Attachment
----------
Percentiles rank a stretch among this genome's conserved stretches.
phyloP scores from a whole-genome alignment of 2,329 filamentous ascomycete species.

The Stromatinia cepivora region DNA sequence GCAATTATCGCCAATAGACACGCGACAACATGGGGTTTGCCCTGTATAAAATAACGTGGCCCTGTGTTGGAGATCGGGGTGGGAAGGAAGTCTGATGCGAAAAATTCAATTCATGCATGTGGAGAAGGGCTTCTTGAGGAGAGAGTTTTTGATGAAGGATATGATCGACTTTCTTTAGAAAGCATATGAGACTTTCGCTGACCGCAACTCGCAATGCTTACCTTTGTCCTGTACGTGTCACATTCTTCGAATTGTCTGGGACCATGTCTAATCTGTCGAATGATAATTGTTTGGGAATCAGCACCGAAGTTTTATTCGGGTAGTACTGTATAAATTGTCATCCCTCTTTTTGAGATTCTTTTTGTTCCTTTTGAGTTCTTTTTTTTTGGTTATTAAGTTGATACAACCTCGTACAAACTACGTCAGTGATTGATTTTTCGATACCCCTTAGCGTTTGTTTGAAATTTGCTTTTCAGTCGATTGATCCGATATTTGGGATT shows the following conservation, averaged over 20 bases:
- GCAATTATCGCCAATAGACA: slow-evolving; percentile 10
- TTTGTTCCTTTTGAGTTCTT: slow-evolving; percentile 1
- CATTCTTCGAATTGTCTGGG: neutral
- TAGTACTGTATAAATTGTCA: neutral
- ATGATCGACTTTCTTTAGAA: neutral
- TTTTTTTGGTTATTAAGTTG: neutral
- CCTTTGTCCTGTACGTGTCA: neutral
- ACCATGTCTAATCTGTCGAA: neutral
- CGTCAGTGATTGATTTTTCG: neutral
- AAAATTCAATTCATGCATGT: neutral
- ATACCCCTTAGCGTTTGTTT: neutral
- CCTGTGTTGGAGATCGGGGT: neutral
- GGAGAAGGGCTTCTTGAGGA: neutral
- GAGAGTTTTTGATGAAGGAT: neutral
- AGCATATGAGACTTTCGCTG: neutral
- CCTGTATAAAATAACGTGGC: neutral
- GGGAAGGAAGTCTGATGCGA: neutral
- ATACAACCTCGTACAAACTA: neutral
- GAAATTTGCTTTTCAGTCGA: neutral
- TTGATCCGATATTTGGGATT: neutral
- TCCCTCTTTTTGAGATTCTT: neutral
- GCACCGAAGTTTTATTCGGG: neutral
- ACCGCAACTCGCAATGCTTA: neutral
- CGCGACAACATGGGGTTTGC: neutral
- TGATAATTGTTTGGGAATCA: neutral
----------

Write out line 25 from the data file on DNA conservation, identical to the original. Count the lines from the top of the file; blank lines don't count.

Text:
- GCACCGAAGTTTTATTCGGG: neutral